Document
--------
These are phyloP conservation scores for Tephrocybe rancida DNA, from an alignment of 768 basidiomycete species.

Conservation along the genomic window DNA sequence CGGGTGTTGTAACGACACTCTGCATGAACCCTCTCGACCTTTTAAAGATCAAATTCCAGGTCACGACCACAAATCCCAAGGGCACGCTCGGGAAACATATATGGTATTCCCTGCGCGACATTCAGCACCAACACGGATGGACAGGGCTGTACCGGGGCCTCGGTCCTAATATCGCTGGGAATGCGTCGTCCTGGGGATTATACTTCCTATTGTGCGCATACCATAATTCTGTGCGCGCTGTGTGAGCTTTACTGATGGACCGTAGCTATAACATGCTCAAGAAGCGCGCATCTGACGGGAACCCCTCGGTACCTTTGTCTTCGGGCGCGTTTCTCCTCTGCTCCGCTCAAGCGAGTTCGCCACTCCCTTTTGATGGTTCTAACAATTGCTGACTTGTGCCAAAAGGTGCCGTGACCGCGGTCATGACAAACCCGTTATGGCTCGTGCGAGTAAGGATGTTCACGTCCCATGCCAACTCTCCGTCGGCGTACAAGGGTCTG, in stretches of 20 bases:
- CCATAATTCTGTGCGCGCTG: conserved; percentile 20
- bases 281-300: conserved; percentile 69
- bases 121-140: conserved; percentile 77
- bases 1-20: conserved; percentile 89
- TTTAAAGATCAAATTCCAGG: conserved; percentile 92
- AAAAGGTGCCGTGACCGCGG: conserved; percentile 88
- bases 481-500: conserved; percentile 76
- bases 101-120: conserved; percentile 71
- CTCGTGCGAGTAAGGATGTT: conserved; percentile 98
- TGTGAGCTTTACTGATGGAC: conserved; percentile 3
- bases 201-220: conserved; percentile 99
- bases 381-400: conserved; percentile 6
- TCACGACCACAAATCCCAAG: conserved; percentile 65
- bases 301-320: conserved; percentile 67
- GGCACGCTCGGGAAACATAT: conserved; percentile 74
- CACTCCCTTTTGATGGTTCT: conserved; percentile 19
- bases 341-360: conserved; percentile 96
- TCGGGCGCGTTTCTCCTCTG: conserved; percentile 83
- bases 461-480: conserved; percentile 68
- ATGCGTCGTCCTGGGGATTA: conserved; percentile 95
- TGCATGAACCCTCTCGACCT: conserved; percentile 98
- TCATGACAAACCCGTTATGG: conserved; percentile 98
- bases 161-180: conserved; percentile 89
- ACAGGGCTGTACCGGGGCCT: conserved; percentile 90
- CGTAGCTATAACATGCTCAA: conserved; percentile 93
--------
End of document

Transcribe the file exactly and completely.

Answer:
These are phyloP conservation scores for Tephrocybe rancida DNA, from an alignment of 768 basidiomycete species.

Conservation along the genomic window DNA sequence CGGGTGTTGTAACGACACTCTGCATGAACCCTCTCGACCTTTTAAAGATCAAATTCCAGGTCACGACCACAAATCCCAAGGGCACGCTCGGGAAACATATATGGTATTCCCTGCGCGACATTCAGCACCAACACGGATGGACAGGGCTGTACCGGGGCCTCGGTCCTAATATCGCTGGGAATGCGTCGTCCTGGGGATTATACTTCCTATTGTGCGCATACCATAATTCTGTGCGCGCTGTGTGAGCTTTACTGATGGACCGTAGCTATAACATGCTCAAGAAGCGCGCATCTGACGGGAACCCCTCGGTACCTTTGTCTTCGGGCGCGTTTCTCCTCTGCTCCGCTCAAGCGAGTTCGCCACTCCCTTTTGATGGTTCTAACAATTGCTGACTTGTGCCAAAAGGTGCCGTGACCGCGGTCATGACAAACCCGTTATGGCTCGTGCGAGTAAGGATGTTCACGTCCCATGCCAACTCTCCGTCGGCGTACAAGGGTCTG, in stretches of 20 bases:
- CCATAATTCTGTGCGCGCTG: conserved; percentile 20
- bases 281-300: conserved; percentile 69
- bases 121-140: conserved; percentile 77
- bases 1-20: conserved; percentile 89
- TTTAAAGATCAAATTCCAGG: conserved; percentile 92
- AAAAGGTGCCGTGACCGCGG: conserved; percentile 88
- bases 481-500: conserved; percentile 76
- bases 101-120: conserved; percentile 71
- CTCGTGCGAGTAAGGATGTT: conserved; percentile 98
- TGTGAGCTTTACTGATGGAC: conserved; percentile 3
- bases 201-220: conserved; percentile 99
- bases 381-400: conserved; percentile 6
- TCACGACCACAAATCCCAAG: conserved; percentile 65
- bases 301-320: conserved; percentile 67
- GGCACGCTCGGGAAACATAT: conserved; percentile 74
- CACTCCCTTTTGATGGTTCT: conserved; percentile 19
- bases 341-360: conserved; percentile 96
- TCGGGCGCGTTTCTCCTCTG: conserved; percentile 83
- bases 461-480: conserved; percentile 68
- ATGCGTCGTCCTGGGGATTA: conserved; percentile 95
- TGCATGAACCCTCTCGACCT: conserved; percentile 98
- TCATGACAAACCCGTTATGG: conserved; percentile 98
- bases 161-180: conserved; percentile 89
- ACAGGGCTGTACCGGGGCCT: conserved; percentile 90
- CGTAGCTATAACATGCTCAA: conserved; percentile 93